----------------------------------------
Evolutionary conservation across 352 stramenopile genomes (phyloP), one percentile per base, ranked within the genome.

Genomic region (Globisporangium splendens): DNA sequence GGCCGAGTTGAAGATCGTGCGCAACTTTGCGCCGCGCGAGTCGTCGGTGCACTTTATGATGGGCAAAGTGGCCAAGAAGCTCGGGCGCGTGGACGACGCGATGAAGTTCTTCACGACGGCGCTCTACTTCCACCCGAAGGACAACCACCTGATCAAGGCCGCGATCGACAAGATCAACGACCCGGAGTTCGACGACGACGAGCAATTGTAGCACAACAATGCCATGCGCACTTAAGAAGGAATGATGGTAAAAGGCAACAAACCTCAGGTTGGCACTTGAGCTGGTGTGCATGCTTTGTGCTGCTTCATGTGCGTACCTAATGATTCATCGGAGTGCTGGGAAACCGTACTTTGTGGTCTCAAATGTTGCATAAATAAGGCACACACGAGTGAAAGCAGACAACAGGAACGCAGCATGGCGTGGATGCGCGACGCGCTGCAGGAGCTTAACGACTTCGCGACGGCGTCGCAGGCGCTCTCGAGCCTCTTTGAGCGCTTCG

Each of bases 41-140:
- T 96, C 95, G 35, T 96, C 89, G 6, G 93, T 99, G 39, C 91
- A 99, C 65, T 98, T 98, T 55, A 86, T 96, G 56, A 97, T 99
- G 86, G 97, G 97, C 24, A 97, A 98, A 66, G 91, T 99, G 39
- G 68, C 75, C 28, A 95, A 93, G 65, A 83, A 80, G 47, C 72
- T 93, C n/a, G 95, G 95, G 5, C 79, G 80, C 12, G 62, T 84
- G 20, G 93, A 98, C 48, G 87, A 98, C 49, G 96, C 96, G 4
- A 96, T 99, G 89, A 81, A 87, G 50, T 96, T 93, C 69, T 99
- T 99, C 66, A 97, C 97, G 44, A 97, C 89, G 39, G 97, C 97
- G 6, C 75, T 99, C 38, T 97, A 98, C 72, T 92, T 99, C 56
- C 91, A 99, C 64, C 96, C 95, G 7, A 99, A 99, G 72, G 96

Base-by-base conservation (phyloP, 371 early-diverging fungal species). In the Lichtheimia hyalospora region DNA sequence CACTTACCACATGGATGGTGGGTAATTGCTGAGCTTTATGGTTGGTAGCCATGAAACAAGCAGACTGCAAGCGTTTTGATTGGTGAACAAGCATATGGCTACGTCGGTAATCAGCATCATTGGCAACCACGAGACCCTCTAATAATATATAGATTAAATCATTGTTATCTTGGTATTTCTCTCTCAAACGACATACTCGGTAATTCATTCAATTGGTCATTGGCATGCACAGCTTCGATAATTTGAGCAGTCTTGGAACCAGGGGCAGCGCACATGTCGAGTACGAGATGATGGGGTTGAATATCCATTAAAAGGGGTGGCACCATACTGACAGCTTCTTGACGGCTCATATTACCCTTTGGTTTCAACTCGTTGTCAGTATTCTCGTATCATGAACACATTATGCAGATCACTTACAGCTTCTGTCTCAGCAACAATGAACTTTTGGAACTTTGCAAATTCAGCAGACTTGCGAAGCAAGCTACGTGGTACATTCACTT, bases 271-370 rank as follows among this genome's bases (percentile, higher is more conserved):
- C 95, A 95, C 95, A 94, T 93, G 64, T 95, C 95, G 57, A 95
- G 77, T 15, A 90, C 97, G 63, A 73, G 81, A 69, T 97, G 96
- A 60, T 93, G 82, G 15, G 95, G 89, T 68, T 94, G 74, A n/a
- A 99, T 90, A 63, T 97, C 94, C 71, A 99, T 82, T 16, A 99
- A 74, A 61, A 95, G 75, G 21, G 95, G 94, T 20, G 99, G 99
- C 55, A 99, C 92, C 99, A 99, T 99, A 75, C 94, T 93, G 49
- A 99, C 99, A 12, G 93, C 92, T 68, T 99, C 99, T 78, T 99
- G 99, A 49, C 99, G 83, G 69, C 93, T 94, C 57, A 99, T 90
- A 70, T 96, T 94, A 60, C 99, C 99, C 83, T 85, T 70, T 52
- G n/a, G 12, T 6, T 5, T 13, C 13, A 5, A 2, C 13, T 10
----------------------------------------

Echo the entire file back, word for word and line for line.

Evolutionary conservation across 352 stramenopile genomes (phyloP), one percentile per base, ranked within the genome.

Genomic region (Globisporangium splendens): DNA sequence GGCCGAGTTGAAGATCGTGCGCAACTTTGCGCCGCGCGAGTCGTCGGTGCACTTTATGATGGGCAAAGTGGCCAAGAAGCTCGGGCGCGTGGACGACGCGATGAAGTTCTTCACGACGGCGCTCTACTTCCACCCGAAGGACAACCACCTGATCAAGGCCGCGATCGACAAGATCAACGACCCGGAGTTCGACGACGACGAGCAATTGTAGCACAACAATGCCATGCGCACTTAAGAAGGAATGATGGTAAAAGGCAACAAACCTCAGGTTGGCACTTGAGCTGGTGTGCATGCTTTGTGCTGCTTCATGTGCGTACCTAATGATTCATCGGAGTGCTGGGAAACCGTACTTTGTGGTCTCAAATGTTGCATAAATAAGGCACACACGAGTGAAAGCAGACAACAGGAACGCAGCATGGCGTGGATGCGCGACGCGCTGCAGGAGCTTAACGACTTCGCGACGGCGTCGCAGGCGCTCTCGAGCCTCTTTGAGCGCTTCG

Each of bases 41-140:
- T 96, C 95, G 35, T 96, C 89, G 6, G 93, T 99, G 39, C 91
- A 99, C 65, T 98, T 98, T 55, A 86, T 96, G 56, A 97, T 99
- G 86, G 97, G 97, C 24, A 97, A 98, A 66, G 91, T 99, G 39
- G 68, C 75, C 28, A 95, A 93, G 65, A 83, A 80, G 47, C 72
- T 93, C n/a, G 95, G 95, G 5, C 79, G 80, C 12, G 62, T 84
- G 20, G 93, A 98, C 48, G 87, A 98, C 49, G 96, C 96, G 4
- A 96, T 99, G 89, A 81, A 87, G 50, T 96, T 93, C 69, T 99
- T 99, C 66, A 97, C 97, G 44, A 97, C 89, G 39, G 97, C 97
- G 6, C 75, T 99, C 38, T 97, A 98, C 72, T 92, T 99, C 56
- C 91, A 99, C 64, C 96, C 95, G 7, A 99, A 99, G 72, G 96

Base-by-base conservation (phyloP, 371 early-diverging fungal species). In the Lichtheimia hyalospora region DNA sequence CACTTACCACATGGATGGTGGGTAATTGCTGAGCTTTATGGTTGGTAGCCATGAAACAAGCAGACTGCAAGCGTTTTGATTGGTGAACAAGCATATGGCTACGTCGGTAATCAGCATCATTGGCAACCACGAGACCCTCTAATAATATATAGATTAAATCATTGTTATCTTGGTATTTCTCTCTCAAACGACATACTCGGTAATTCATTCAATTGGTCATTGGCATGCACAGCTTCGATAATTTGAGCAGTCTTGGAACCAGGGGCAGCGCACATGTCGAGTACGAGATGATGGGGTTGAATATCCATTAAAAGGGGTGGCACCATACTGACAGCTTCTTGACGGCTCATATTACCCTTTGGTTTCAACTCGTTGTCAGTATTCTCGTATCATGAACACATTATGCAGATCACTTACAGCTTCTGTCTCAGCAACAATGAACTTTTGGAACTTTGCAAATTCAGCAGACTTGCGAAGCAAGCTACGTGGTACATTCACTT, bases 271-370 rank as follows among this genome's bases (percentile, higher is more conserved):
- C 95, A 95, C 95, A 94, T 93, G 64, T 95, C 95, G 57, A 95
- G 77, T 15, A 90, C 97, G 63, A 73, G 81, A 69, T 97, G 96
- A 60, T 93, G 82, G 15, G 95, G 89, T 68, T 94, G 74, A n/a
- A 99, T 90, A 63, T 97, C 94, C 71, A 99, T 82, T 16, A 99
- A 74, A 61, A 95, G 75, G 21, G 95, G 94, T 20, G 99, G 99
- C 55, A 99, C 92, C 99, A 99, T 99, A 75, C 94, T 93, G 49
- A 99, C 99, A 12, G 93, C 92, T 68, T 99, C 99, T 78, T 99
- G 99, A 49, C 99, G 83, G 69, C 93, T 94, C 57, A 99, T 90
- A 70, T 96, T 94, A 60, C 99, C 99, C 83, T 85, T 70, T 52
- G n/a, G 12, T 6, T 5, T 13, C 13, A 5, A 2, C 13, T 10